The Federal Communications Commission (FCC) is upping the game a bit for data breaches incurred by telecommunications carriers, coming closer to the requirements under most state breach notification laws. For example, the new rules cover more types of data and expands the definition of a “breach” to include inadvertent access, use, or disclosure, as many state data breach notification laws do.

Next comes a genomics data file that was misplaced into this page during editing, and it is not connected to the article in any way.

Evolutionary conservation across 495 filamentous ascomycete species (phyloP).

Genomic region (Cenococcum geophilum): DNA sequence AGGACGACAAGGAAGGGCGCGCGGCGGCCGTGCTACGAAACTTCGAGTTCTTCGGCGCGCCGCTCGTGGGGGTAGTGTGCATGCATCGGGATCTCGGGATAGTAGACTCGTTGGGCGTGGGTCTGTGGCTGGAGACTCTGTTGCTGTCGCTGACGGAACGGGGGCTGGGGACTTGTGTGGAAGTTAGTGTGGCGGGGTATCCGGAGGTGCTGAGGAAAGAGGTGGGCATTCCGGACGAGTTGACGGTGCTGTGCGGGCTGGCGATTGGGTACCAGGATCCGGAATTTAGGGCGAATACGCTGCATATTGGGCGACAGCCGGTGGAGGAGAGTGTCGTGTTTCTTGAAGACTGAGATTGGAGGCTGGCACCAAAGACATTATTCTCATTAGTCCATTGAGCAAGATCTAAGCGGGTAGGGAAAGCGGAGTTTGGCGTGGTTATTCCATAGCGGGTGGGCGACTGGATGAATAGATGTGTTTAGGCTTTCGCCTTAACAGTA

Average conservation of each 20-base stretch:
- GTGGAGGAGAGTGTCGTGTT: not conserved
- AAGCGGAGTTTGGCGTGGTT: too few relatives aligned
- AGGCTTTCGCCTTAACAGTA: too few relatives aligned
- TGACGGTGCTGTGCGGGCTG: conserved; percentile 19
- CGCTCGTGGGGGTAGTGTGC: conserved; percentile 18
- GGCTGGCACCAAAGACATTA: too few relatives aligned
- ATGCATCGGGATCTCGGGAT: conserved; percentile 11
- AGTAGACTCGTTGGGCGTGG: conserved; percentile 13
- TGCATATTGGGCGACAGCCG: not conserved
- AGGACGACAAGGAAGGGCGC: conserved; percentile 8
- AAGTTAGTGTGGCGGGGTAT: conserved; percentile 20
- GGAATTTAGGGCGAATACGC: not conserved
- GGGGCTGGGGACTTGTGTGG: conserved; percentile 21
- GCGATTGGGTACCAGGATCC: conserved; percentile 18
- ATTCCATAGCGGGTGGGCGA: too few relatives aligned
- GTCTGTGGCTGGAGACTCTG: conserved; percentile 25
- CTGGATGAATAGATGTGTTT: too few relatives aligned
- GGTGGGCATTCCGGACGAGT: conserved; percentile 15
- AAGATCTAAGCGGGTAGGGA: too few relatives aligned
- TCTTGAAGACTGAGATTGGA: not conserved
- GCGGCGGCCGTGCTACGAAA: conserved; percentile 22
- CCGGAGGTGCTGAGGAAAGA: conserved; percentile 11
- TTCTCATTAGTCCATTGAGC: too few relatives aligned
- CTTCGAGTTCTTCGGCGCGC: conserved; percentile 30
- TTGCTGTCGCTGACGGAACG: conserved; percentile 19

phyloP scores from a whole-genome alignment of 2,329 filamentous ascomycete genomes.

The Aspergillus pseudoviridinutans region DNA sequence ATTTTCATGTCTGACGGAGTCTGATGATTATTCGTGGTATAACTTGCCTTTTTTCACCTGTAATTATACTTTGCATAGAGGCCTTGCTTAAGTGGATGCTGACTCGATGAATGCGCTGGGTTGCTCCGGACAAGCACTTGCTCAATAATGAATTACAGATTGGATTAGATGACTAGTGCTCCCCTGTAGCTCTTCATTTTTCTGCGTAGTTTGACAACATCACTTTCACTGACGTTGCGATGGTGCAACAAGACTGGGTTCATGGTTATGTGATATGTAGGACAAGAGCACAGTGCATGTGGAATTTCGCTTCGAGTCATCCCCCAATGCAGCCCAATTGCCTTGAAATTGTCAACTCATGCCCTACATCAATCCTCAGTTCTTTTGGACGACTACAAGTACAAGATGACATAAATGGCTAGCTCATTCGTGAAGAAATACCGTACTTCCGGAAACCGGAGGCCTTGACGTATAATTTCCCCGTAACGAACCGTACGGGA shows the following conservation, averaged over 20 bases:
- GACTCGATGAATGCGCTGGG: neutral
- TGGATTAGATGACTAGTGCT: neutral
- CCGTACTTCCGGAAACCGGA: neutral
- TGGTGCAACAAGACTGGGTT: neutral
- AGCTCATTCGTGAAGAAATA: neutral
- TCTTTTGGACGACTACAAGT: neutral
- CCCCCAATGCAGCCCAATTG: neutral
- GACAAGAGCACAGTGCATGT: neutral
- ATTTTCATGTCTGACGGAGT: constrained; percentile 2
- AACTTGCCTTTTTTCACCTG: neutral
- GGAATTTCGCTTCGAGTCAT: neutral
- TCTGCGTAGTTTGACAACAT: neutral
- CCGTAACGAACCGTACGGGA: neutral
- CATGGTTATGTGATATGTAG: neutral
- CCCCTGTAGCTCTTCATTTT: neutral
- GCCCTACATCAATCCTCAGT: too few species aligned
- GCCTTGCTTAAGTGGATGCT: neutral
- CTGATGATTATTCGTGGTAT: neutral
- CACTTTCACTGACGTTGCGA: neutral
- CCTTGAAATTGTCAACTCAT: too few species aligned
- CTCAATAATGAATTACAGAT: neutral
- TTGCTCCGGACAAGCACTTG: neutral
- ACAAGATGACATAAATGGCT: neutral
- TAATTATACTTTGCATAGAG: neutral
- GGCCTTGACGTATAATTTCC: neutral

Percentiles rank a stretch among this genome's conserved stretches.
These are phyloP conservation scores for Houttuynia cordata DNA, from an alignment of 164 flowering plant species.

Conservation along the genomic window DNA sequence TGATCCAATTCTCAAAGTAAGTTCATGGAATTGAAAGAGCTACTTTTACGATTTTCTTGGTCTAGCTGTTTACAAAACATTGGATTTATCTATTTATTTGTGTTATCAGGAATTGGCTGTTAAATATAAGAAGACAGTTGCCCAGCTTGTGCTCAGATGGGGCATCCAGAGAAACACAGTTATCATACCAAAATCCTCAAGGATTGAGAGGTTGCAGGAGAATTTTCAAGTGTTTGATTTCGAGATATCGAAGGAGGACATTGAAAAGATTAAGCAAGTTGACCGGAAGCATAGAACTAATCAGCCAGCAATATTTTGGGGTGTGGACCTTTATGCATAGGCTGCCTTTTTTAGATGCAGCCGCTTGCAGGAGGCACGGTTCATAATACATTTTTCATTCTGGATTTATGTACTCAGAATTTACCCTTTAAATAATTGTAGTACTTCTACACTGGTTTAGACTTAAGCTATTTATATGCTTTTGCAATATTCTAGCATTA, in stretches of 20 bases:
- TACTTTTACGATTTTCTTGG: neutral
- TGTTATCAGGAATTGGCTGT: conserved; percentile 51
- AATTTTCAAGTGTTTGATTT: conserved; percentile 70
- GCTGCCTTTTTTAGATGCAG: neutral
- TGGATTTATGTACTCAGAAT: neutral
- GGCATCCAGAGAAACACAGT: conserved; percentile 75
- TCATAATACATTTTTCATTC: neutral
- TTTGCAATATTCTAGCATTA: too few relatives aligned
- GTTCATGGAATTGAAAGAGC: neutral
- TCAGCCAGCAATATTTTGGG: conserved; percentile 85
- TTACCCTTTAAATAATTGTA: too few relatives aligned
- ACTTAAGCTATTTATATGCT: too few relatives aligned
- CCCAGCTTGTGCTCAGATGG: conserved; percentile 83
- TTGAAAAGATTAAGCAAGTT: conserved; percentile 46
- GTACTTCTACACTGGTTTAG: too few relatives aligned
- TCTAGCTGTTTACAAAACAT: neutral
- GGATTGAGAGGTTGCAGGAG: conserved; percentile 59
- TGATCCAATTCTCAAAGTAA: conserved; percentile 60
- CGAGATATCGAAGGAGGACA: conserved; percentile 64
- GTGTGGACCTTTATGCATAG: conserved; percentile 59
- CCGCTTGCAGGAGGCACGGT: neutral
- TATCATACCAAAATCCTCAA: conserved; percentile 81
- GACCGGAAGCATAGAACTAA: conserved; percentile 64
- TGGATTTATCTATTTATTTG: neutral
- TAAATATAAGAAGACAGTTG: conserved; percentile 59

Under the new rules, most telecommunications carriers will have to notify the FCC as well as the U.S. Secret Service and FBI through a central reporting facility. However, the new rules also add an element of harm requirement for notice to consumers - telecommunications carriers will not be required to notify consumers if they reasonably determine that there will not be any harm to the consumer or when the breach only involves encrypted data (and the encryption key is still secure) - again mirroring many state data breach notification laws. While the previous rules required the telecommunications carriers to wait before notifying affected consumers, notification now matches many state laws in requiring notice to consumers “without unreasonable delay” after notification to the FCC and law enforcement agencies, and generally within 30 days of the reasonable determination of the breach.